Graduate Academic Learning Compacts

Year: 2007-2008
College: Brooks College of Health
Department: Public Health
Major: Health Science
Concentration: Nutrition

Mission Statement:

Through excellence in teaching, research, and service, UNF will provide a high quality 1200 hour supervised practice experience that is coordinated with related graduate coursework in a high quality learning environment to develop graduates who pass the National Registration Exam, secure employment in dietetics, and pursue professional development and service. The program will integrate theoretical and experiential learning in a variety of management, clinical and community settings to prepare entry-level generalist dietitians in conjunction with a four semester Master of Science in Health (MSH) degree. Thesis/NonThesis Program Mission: Through excellence in teaching, research, and service, UNF will provide high quality graduate coursework and research or project experience in a high quality learning environment to develop graduates who secure employment in dietetics and pursue professional development and service.
Student Learning Outcomes:

    
Outcome:   


GLO 1. Students acquire skills needed to supervise food production that meets current nutrition guidelines, cost parameters, and consumer acceptance.



    
Outcome:   


GLO 2. Students demonstrate skills needed to assess nutritional status of individual patients/clients with uncomplicated conditions such as hypertension, obesity, diabetes, as well as complex medical conditions such as renal disease, multi-system organ failure, and trauma.



    
Outcome:   


GLO 3. Students demonstrate the skills needed to translate nutrient needs into food and/or menus for specific target populations including children, the elderly, and those participating in obesity or disease prevention programs.



    
Outcome:   


GLO 4. Students demonstrate above entry level knowledge and skills in chosen target fields of food production and supervision, clinical or community nutrition.



    
Outcome:   


GLO 5. Students complete a literature review on a nutrition science topic, develop, and present their findings in a professional presentation given to faculty, preceptors, and other graduate students.


Curriculum Map:

Assessment Approaches:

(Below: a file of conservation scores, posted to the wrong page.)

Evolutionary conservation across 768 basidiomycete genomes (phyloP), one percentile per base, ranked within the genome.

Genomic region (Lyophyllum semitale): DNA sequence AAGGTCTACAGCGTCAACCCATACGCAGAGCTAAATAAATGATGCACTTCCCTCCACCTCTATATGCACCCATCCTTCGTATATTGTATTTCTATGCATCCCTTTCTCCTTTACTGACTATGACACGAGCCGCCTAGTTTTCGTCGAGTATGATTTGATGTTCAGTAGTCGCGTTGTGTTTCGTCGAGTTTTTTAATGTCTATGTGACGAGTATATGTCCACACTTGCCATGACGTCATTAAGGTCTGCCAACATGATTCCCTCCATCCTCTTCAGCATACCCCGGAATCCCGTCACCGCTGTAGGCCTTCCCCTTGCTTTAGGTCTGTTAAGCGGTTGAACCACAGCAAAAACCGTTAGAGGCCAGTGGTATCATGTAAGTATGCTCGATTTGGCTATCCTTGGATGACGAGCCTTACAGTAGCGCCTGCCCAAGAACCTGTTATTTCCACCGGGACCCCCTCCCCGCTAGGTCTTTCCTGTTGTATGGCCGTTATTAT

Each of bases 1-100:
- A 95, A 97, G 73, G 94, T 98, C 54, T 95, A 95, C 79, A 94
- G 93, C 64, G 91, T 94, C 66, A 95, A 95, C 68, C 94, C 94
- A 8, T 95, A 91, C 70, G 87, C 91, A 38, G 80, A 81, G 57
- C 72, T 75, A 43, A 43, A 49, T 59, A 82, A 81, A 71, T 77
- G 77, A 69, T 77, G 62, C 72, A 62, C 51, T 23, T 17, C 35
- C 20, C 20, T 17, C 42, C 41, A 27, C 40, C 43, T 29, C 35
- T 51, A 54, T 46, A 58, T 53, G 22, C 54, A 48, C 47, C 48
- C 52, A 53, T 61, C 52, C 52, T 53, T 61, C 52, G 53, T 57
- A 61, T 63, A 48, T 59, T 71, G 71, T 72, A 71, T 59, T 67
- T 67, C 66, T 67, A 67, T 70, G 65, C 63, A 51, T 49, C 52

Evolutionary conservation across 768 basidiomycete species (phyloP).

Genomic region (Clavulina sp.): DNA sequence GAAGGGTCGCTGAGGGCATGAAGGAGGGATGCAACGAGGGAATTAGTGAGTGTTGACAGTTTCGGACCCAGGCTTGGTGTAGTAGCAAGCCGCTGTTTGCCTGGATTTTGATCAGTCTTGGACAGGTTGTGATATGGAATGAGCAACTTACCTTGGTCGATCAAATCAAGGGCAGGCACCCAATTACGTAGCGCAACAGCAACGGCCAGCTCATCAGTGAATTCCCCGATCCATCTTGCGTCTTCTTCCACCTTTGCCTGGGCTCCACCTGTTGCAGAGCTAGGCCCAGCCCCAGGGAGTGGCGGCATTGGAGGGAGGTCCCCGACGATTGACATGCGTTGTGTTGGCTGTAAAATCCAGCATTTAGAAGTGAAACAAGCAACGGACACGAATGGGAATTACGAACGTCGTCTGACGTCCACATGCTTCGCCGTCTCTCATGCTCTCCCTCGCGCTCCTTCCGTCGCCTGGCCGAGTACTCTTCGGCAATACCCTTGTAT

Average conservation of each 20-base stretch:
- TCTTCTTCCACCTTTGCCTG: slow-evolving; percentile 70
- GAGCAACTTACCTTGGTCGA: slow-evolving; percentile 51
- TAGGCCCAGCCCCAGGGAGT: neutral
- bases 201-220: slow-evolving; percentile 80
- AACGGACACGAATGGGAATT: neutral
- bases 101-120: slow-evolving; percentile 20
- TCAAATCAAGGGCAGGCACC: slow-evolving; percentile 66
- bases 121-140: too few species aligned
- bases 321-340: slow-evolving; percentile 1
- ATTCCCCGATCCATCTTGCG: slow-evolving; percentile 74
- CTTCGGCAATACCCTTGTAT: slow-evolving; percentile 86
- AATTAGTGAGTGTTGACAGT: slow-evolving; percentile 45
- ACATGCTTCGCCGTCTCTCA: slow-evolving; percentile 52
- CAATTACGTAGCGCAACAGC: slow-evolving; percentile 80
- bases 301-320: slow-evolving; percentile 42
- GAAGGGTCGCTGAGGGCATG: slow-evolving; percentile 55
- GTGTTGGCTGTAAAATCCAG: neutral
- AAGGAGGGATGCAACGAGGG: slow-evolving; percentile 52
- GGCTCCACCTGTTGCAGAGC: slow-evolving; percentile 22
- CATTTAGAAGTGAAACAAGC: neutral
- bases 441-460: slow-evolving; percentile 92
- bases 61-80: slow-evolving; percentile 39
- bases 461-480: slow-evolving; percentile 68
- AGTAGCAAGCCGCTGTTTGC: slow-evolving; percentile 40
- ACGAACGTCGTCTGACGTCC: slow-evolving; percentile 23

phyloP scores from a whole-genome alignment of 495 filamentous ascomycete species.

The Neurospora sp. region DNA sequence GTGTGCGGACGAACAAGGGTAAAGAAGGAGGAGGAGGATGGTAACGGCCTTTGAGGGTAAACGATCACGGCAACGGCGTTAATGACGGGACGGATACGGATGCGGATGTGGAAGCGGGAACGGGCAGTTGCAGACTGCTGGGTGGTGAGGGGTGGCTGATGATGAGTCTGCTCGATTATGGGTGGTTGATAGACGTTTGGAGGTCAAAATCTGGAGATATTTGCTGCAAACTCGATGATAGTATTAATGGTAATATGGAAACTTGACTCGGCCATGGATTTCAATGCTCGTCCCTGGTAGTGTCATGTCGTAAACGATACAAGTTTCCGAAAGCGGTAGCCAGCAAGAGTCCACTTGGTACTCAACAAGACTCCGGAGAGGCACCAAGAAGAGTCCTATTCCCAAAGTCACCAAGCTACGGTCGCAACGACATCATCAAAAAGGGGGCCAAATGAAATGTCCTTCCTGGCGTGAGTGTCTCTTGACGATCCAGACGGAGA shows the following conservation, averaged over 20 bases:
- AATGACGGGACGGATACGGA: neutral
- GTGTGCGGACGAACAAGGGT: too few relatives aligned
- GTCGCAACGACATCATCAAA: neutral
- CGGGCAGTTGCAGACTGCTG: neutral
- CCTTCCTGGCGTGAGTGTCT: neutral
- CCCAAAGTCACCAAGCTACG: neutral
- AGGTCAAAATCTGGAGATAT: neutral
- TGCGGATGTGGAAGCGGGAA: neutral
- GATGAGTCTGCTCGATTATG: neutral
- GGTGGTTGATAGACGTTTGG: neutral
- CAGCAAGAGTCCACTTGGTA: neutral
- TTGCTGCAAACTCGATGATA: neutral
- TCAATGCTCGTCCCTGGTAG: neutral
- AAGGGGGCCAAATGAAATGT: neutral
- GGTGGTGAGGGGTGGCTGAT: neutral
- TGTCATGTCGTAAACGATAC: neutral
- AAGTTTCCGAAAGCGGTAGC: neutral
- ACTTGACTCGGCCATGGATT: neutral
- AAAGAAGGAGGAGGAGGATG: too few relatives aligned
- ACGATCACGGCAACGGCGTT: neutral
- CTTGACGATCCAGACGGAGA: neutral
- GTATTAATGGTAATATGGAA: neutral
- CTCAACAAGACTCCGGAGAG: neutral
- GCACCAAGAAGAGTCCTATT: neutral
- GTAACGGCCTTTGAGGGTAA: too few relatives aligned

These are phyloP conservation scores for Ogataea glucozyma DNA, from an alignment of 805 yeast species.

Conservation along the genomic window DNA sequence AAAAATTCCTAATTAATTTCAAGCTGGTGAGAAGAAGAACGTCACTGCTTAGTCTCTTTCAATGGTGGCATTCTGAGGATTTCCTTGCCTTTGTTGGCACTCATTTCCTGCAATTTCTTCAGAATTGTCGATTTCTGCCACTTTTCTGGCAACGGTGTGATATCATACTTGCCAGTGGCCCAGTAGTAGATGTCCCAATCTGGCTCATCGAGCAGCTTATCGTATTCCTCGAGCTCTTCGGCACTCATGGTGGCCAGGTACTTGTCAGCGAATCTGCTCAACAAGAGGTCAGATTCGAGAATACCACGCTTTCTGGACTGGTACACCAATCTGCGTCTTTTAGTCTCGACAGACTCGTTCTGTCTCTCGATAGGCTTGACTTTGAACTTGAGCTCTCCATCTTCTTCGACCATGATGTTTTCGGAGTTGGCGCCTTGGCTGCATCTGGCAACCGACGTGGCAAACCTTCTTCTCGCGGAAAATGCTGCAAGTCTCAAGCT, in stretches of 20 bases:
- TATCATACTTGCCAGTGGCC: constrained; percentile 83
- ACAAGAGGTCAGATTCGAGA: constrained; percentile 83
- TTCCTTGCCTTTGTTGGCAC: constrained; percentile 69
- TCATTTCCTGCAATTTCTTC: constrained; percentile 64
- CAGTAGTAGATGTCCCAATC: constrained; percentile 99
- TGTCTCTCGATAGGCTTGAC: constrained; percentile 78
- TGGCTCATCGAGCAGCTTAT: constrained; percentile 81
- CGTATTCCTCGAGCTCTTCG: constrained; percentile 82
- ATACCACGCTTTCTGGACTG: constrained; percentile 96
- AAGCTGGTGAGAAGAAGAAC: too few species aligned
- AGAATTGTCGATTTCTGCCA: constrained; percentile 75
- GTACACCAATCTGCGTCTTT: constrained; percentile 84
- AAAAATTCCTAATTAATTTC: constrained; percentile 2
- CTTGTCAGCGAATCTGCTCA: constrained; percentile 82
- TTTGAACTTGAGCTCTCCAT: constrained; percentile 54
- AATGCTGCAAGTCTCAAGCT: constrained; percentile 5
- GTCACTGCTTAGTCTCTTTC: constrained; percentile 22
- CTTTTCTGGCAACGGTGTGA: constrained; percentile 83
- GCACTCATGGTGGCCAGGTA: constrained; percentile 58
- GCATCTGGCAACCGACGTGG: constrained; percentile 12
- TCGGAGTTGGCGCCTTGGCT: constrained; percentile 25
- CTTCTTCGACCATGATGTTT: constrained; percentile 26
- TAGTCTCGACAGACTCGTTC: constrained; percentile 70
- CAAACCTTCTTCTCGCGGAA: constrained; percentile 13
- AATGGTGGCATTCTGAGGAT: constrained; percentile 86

The Graduate Nutrition Program implements the university policy of having every course evaluated by students each time it is offered. Evaluations are viewed by the Graduate Nutrition Program Director and faculty annually to maintain the highest level of instructional competence. An in-depth exit survey of graduating graduate students is conducted by the Graduate Nutrition Program Director. The survey results from graduates are reviewed by the Graduate Nutrition Program Director and the nutrition faculty. The Graduate Nutrition Program conducts its own written exit survey. The results are regularly reviewed by the Graduate Nutrition Program Director. Curriculum Assessment: The Graduate Nutrition Program Director makes recommendations to and seeks input from the Graduate Nutrition faculty on a regular basis regarding graduate programs in the program. Assessment of graduate training involves continuous liaison with CADE (Commission on Accreditation of Dietetics Education), our accrediting body. Curricula are adjusted as needed to meet the skills and training required by CADE. In addition to adjustments based on continuous assessment, the Graduate Nutrition Program Director undertakes a comprehensive review of graduate program curricula at approximately five-year intervals. Such reviews include extensive surveys of current students, alumni, and employers of graduates, as well as reviews of comparable programs at peer institutions. Student Performance Assessment: The success rate of graduates from nutrition and dietetics graduate programs in career placement and/or admission to other graduate programs is closely tracked. An graduate nutrition program goal is to prepare graduate students to be competitive for professional positions in clinical or community settings, teaching, research, extension, or industry. One of the direct measures to be used to assess content knowledge following graduation will be pass rates on the national Registered Dietitian Exam. A culmination experience in the form of a Masters thesis or Masters project is required of each student in the non-internship MSH to assess how well they have accomplished the program objectives. For a Masters project the student must: 1) propose a project for the approval of the MSH Graduate Advisor (specify the project time-line, specify the resources required, specify the deliverable), 2) work under the direction of a Nutrition Graduate Faculty member to achieve the project specified, 3) upon completion present the project outcomes to the Nutrition Graduate Faculty and 4) prepare a write-up of the project which conforms to commonly accepted standards for technical writing and is formatted in accord with published specifications. For a Masters thesis the student must: 1) develop a prospectus for a thesis research topic in a Nutrition area under the guidance of a thesis advisor selected from the Nutrition Graduate Faculty, 2) present the prospectus for the approval of a Thesis Committee of Nutrition Graduate Faculty appointed to work with the student, 3) defend the results of the thesis research before the Nutrition Graduate Faculty and 4) prepare a write-up of the thesis which conforms to commonly accepted standards for technical writing and is formatted in accord with published specifications.